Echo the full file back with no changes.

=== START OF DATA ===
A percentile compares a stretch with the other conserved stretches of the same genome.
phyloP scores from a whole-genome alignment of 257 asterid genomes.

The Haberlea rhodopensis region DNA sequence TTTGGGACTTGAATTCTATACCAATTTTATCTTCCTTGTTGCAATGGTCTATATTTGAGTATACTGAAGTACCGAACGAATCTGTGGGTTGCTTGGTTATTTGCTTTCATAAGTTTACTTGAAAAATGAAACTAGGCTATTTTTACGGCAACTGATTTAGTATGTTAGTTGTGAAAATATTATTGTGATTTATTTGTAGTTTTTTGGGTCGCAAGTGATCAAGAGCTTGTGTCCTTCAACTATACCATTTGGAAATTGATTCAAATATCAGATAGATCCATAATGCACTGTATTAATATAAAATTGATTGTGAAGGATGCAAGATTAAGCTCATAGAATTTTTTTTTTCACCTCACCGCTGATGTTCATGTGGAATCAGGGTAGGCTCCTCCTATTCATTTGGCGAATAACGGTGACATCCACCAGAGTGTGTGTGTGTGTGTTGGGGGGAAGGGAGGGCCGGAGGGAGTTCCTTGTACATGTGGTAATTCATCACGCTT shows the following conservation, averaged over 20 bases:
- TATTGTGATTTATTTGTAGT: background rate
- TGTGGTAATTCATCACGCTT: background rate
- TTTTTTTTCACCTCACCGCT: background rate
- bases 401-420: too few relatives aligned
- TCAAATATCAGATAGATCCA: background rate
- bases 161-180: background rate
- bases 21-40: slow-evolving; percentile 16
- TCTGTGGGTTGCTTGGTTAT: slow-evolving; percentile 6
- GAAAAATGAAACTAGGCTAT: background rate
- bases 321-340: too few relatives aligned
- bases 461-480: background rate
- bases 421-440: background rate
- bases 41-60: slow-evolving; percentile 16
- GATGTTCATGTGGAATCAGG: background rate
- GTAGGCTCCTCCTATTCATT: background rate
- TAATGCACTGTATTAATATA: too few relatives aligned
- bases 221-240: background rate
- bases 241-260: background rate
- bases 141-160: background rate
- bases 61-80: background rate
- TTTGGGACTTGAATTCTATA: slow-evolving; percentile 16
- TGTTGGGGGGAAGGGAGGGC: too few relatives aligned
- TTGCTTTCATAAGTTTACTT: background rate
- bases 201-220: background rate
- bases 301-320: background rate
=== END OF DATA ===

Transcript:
A percentile compares a stretch with the other conserved stretches of the same genome.
phyloP scores from a whole-genome alignment of 257 asterid genomes.

The Haberlea rhodopensis region DNA sequence TTTGGGACTTGAATTCTATACCAATTTTATCTTCCTTGTTGCAATGGTCTATATTTGAGTATACTGAAGTACCGAACGAATCTGTGGGTTGCTTGGTTATTTGCTTTCATAAGTTTACTTGAAAAATGAAACTAGGCTATTTTTACGGCAACTGATTTAGTATGTTAGTTGTGAAAATATTATTGTGATTTATTTGTAGTTTTTTGGGTCGCAAGTGATCAAGAGCTTGTGTCCTTCAACTATACCATTTGGAAATTGATTCAAATATCAGATAGATCCATAATGCACTGTATTAATATAAAATTGATTGTGAAGGATGCAAGATTAAGCTCATAGAATTTTTTTTTTCACCTCACCGCTGATGTTCATGTGGAATCAGGGTAGGCTCCTCCTATTCATTTGGCGAATAACGGTGACATCCACCAGAGTGTGTGTGTGTGTGTTGGGGGGAAGGGAGGGCCGGAGGGAGTTCCTTGTACATGTGGTAATTCATCACGCTT shows the following conservation, averaged over 20 bases:
- TATTGTGATTTATTTGTAGT: background rate
- TGTGGTAATTCATCACGCTT: background rate
- TTTTTTTTCACCTCACCGCT: background rate
- bases 401-420: too few relatives aligned
- TCAAATATCAGATAGATCCA: background rate
- bases 161-180: background rate
- bases 21-40: slow-evolving; percentile 16
- TCTGTGGGTTGCTTGGTTAT: slow-evolving; percentile 6
- GAAAAATGAAACTAGGCTAT: background rate
- bases 321-340: too few relatives aligned
- bases 461-480: background rate
- bases 421-440: background rate
- bases 41-60: slow-evolving; percentile 16
- GATGTTCATGTGGAATCAGG: background rate
- GTAGGCTCCTCCTATTCATT: background rate
- TAATGCACTGTATTAATATA: too few relatives aligned
- bases 221-240: background rate
- bases 241-260: background rate
- bases 141-160: background rate
- bases 61-80: background rate
- TTTGGGACTTGAATTCTATA: slow-evolving; percentile 16
- TGTTGGGGGGAAGGGAGGGC: too few relatives aligned
- TTGCTTTCATAAGTTTACTT: background rate
- bases 201-220: background rate
- bases 301-320: background rate